After notoriously stating that the retailer had no interest in working with transgender models — or plus-size models, for that matter — in 2018 (comments made by L Brands then chief marketing officer Ed Razek during an interview with Vogue), Victoria’s Secret has done a complete about-face.
On Tuesday, TikTok beauty queen and beauty director at Paper magazine Emira D’Spain posted a video to her TikTok account for all of her 10 million-plus followers to see of her styling various Victoria’s Secret lingerie and sleepwear pieces into her outfit during a series she titled, “Valentine’s Day Single Girl Edition.”
“I’m obsessed,” D’Spain says of the pink sleepwear set with red hearts she’s donning during the video. “P.S., this robe from Victoria’s Secret is so cute.”
Also on Tuesday, D’Spain wrote in an Instagram post that she was “honored to be the first Black trans girl working with @victoriassecret. As a kid I dreamed of being part of Victoria’s Secret. @valentts paved the way and it’s such an honor to continue that legacy on the first day of Black History Month. Go watch my TikTok to see and stay tuned for more to come.”
D’Spain is referring to Brazilian model Valentina Sampaio, the first transgender woman hired by Victoria’s Secret in August 2019. Razek resigned from his post with the lingerie retailer, which was then part of L Brands, the same month, after his comments about the marginalized communities the year earlier sparked a backlash. He later apologized with a statement on Twitter.
But the damage was done. Victoria’s Secret’s revenues — which includes the Victoria’s Secret Lingerie, Beauty and Pink divisions — had already been declining since 2017. Now the brand was facing hostile public criticism and rapidly losing market share as many consumers opted for innerwear brands that promoted diversity, offered comfort and were easily accessible online.
Meanwhile, other high-profile names, such as Black transgender model and actress Leyna Bloom were publicly revealing their ambitions to work with the lingerie giant — and promptly being shut down.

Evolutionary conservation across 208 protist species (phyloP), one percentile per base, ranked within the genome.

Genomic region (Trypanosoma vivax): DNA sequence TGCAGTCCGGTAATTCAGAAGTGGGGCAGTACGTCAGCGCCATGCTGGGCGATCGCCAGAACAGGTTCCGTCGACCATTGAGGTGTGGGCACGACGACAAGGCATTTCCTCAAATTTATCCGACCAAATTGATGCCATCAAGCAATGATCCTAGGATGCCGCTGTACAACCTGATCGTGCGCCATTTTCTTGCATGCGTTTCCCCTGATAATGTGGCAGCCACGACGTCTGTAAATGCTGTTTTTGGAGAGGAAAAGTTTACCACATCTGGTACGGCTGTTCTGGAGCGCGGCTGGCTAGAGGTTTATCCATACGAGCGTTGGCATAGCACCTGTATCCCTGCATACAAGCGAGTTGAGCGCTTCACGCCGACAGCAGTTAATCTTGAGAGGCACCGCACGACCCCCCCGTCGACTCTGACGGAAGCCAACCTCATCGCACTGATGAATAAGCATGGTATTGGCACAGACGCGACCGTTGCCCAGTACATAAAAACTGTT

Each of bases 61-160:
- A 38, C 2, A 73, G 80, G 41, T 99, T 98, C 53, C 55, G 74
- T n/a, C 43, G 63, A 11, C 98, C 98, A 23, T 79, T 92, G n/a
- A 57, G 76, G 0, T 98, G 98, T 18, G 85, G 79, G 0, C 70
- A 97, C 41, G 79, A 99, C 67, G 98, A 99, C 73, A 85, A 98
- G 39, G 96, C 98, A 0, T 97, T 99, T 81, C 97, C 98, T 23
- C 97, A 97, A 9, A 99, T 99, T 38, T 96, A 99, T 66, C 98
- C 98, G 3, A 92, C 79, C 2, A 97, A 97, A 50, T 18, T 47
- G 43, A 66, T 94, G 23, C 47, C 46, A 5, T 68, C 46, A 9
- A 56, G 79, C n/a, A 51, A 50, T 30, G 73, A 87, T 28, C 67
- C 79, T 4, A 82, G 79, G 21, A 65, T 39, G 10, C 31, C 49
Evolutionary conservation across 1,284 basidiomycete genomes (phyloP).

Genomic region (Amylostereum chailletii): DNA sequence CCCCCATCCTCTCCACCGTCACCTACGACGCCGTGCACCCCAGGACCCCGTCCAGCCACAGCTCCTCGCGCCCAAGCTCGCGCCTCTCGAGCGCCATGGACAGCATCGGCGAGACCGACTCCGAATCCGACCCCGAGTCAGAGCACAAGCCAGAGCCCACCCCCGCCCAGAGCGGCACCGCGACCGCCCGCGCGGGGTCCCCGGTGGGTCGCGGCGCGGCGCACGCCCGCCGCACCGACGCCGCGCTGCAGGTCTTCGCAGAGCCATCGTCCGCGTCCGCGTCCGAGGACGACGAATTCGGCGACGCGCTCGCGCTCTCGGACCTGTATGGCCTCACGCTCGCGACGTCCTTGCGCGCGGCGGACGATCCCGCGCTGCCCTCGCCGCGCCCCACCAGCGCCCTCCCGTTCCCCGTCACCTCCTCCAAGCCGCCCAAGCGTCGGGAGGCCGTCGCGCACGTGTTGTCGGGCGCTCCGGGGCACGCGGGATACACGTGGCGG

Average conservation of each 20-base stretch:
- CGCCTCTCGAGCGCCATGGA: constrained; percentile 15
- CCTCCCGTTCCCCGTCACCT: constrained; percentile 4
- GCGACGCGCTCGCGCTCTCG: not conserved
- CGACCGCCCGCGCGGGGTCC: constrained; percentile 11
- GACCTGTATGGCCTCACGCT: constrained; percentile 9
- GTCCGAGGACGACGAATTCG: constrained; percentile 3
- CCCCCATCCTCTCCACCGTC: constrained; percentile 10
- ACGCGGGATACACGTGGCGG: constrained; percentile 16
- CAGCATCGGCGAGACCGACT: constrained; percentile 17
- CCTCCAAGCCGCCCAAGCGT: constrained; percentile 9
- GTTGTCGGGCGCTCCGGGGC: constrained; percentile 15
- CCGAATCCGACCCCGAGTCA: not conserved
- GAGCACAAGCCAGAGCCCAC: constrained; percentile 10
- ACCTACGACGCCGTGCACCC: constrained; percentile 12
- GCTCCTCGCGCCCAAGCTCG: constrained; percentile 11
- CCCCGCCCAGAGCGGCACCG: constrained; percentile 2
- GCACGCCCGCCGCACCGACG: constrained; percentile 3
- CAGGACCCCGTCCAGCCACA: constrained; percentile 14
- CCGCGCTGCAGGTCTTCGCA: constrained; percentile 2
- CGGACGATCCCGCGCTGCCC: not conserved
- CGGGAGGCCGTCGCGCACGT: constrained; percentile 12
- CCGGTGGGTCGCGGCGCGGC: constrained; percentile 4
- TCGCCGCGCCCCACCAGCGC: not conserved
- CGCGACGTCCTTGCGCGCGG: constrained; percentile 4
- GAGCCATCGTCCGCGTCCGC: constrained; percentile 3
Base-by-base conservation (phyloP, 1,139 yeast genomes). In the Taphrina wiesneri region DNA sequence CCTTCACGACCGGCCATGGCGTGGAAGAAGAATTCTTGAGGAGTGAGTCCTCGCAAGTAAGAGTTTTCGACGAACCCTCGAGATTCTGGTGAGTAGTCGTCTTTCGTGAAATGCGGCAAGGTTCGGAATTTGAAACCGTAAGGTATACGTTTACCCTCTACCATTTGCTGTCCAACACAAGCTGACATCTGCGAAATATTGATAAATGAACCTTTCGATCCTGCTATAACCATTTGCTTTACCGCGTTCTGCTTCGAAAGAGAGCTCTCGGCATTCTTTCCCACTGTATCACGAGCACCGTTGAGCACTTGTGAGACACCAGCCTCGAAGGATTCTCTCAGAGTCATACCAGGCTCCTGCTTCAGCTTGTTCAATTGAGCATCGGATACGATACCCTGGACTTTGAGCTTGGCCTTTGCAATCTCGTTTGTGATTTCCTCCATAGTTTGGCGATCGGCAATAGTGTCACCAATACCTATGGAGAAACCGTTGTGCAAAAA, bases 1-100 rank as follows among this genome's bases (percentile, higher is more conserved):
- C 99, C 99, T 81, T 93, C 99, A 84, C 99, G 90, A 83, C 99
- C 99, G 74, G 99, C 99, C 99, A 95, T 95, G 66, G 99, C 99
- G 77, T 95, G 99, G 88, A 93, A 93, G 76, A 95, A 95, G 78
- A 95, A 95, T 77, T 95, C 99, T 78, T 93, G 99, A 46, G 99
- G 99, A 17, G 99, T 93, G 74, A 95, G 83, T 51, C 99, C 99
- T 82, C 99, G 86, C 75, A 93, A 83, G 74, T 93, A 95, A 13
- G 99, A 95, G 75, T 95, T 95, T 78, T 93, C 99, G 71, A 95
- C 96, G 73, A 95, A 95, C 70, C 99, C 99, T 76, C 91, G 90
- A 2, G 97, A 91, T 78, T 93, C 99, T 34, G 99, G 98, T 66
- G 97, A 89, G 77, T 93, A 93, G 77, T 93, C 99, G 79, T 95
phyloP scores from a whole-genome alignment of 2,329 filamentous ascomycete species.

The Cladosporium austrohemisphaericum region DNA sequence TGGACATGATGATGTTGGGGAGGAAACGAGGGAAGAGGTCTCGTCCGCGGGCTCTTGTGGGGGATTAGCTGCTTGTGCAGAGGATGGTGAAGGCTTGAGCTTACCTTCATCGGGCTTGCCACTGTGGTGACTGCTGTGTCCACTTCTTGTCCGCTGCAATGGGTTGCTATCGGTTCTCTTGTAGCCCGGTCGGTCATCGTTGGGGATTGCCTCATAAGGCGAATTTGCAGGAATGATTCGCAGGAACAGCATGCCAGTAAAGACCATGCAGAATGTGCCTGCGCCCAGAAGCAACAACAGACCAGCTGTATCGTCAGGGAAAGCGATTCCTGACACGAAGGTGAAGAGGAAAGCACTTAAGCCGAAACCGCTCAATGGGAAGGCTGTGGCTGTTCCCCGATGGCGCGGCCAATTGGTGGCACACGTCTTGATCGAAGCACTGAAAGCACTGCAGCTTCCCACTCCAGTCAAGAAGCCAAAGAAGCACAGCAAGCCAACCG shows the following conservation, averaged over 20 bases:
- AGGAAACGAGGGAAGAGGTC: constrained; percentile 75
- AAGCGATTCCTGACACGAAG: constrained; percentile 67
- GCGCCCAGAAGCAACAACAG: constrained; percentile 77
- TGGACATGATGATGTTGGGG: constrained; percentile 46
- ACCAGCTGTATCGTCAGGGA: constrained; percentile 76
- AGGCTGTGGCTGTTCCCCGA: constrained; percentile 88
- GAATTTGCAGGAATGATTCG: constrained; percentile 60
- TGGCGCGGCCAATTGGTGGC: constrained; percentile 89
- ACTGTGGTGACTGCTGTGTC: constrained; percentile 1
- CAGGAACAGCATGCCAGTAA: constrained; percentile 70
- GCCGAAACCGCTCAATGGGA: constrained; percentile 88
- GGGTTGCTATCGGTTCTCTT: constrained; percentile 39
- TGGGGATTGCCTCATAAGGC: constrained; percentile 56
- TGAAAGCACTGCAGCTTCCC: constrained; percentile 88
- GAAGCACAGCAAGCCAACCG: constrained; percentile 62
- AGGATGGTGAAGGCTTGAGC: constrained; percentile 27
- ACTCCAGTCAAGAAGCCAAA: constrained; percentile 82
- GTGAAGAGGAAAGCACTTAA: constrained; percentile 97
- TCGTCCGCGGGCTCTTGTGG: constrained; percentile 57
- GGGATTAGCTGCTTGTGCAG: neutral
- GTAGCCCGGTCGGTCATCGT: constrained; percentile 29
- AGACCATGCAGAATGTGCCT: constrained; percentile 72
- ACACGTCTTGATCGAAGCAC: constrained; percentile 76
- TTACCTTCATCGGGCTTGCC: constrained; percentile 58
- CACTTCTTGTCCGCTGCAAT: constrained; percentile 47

In an effort to shift the tide, Victoria’s Secret hired Ali Tate Cutler, its first plus-size model, in fall 2019. The Victoria’s Secret x Bluebella campaign that Tate Cutler was a part of also included a transgender model.
Since then, the company, which spun off of Bath & Body Works last August to become its own stand-alone firm on the pubic market, has embarked on the ultimate makeover, trying to rebrand itself as “the world’s biggest and best advocate for women,” according to Victoria’s Secret Lingerie chief executive officer Martin Waters.
Victoria’s Secret has since used pregnant women, such as nine-month pregnant Grace Elizabeth for its Mother’s Day campaign, in its marketing materials, in addition to models of various shapes, sizes and ages.
Then in the summer of 2021, Victoria’s Secret unveiled the VS Collective.
The initiative includes a group of women from diverse backgrounds — including mental health advocate Adut Akech; World Champion freestyle skier Eileen Gu; professional soccer player and LGBTQ activist Megan Rapinoe; actress and entrepreneur Priyanka Chopra Jonas; media personality and Girlgaze Founder Amanda de Cadenet; plus-size model Paloma Elsesser, Bella Hadid, tennis champion Naomi Osaka, and Victoria’s Secret’s own Valentina Sampaio — who will share their stories by way of collaborations, partnerships and social media.
Victoria’s Secret also posted about Black History Month on its Instagram on Tuesday, saying the company “is excited to recognize February as a time to acknowledge Black women. Throughout the month, we’ll spotlight associates, business leaders, advocates and industry trendsetters who motivate us each and every day #VSCelebratesBHM.”
“We’re moving from what men want to what women want,” Waters has said. “We’re moving from sexy for a few to sexy for all. We’re moving from a look to a feeling. It’s about including most women rather than excluding most women and being grounded in real life rather than mostly unattainable.”